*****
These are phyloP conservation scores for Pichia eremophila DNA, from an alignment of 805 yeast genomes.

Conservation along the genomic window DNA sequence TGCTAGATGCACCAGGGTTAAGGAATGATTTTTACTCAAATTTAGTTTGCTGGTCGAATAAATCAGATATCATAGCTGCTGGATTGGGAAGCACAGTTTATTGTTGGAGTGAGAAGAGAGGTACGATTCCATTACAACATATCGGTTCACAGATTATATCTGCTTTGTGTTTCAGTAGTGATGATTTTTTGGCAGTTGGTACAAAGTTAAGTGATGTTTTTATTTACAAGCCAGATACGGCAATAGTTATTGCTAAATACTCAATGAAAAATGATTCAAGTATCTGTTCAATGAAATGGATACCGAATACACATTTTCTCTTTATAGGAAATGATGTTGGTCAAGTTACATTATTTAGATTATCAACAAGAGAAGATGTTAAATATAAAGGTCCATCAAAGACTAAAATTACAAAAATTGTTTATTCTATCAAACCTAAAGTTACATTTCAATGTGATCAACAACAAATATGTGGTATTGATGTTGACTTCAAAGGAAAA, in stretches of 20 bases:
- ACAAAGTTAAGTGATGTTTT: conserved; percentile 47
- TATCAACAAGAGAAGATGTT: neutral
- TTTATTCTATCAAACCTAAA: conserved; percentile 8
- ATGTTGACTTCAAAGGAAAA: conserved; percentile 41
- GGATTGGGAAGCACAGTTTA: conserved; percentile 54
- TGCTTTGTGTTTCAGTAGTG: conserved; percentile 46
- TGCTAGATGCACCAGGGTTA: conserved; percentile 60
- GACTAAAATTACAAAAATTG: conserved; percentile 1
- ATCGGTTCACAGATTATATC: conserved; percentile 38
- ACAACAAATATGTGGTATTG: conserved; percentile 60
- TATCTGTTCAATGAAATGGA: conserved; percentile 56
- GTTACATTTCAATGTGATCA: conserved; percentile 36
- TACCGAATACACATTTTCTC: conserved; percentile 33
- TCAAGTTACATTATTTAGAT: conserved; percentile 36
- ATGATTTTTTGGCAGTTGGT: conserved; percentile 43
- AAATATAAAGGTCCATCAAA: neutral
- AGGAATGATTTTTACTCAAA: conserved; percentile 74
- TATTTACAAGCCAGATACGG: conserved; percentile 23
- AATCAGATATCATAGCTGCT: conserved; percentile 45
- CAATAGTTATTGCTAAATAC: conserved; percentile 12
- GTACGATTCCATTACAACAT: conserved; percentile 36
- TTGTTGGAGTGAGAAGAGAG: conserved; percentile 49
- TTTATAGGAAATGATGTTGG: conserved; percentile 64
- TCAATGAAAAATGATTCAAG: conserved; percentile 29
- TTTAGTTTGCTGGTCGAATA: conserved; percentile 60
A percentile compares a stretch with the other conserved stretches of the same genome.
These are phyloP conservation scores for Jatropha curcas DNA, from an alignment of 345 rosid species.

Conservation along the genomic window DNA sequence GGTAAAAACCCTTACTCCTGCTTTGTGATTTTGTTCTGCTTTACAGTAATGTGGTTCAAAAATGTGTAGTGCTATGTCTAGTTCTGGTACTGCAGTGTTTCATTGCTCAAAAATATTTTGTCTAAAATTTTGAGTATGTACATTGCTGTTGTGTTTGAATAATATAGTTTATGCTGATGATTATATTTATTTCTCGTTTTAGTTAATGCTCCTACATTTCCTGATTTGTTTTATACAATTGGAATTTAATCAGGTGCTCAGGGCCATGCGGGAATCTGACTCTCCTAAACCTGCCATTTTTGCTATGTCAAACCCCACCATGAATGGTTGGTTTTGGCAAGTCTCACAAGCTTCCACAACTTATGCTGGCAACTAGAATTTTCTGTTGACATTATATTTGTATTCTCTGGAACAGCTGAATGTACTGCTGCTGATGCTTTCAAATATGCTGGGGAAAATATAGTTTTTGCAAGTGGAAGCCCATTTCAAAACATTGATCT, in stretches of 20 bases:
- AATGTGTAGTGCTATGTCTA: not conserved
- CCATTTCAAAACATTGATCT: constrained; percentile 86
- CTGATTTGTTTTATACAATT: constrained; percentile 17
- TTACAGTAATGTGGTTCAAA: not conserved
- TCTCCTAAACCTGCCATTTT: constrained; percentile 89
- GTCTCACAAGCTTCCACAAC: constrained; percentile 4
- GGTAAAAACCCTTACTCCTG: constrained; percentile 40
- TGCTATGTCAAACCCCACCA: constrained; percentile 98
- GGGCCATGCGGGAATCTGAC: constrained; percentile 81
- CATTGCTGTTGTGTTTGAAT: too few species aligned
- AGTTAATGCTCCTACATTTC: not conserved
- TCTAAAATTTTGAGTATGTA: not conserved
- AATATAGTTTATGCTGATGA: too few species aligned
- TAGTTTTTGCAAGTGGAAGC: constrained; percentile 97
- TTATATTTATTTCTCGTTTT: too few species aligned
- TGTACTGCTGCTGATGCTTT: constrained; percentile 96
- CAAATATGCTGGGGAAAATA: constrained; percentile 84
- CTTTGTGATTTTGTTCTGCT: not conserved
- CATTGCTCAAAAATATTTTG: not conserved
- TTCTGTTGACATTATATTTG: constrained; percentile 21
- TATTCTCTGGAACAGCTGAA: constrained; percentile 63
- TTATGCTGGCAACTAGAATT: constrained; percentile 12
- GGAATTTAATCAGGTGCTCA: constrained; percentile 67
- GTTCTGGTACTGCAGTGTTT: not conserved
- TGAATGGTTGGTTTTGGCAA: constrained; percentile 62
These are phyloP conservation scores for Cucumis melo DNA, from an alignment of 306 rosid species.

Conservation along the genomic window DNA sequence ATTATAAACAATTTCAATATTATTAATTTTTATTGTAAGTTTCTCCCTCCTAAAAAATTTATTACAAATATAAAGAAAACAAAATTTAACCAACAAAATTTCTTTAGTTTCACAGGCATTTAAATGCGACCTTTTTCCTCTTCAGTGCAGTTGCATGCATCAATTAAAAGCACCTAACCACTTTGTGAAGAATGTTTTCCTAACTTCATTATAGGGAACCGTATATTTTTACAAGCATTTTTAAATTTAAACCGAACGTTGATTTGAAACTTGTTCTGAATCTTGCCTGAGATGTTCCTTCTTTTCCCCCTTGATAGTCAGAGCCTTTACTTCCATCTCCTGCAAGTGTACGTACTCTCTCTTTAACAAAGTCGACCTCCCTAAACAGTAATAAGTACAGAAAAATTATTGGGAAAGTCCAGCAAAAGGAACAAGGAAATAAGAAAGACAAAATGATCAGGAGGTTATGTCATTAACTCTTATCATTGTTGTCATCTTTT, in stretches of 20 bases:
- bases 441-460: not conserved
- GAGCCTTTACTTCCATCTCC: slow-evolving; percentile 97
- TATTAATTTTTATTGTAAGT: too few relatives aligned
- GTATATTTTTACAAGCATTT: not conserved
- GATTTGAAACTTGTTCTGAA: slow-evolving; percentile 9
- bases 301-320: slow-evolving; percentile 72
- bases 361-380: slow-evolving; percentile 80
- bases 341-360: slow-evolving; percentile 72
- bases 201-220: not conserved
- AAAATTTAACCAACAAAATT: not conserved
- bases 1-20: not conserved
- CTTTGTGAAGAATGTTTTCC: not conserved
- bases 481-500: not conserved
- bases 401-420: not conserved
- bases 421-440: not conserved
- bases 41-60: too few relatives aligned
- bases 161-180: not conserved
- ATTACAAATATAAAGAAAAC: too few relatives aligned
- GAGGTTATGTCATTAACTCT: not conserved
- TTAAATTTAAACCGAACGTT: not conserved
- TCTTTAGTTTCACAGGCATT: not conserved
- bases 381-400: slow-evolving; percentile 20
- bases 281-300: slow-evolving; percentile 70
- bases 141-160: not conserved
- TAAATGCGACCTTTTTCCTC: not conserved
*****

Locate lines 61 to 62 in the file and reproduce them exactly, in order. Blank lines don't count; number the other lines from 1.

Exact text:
- GTATATTTTTACAAGCATTT: not conserved
- GATTTGAAACTTGTTCTGAA: slow-evolving; percentile 9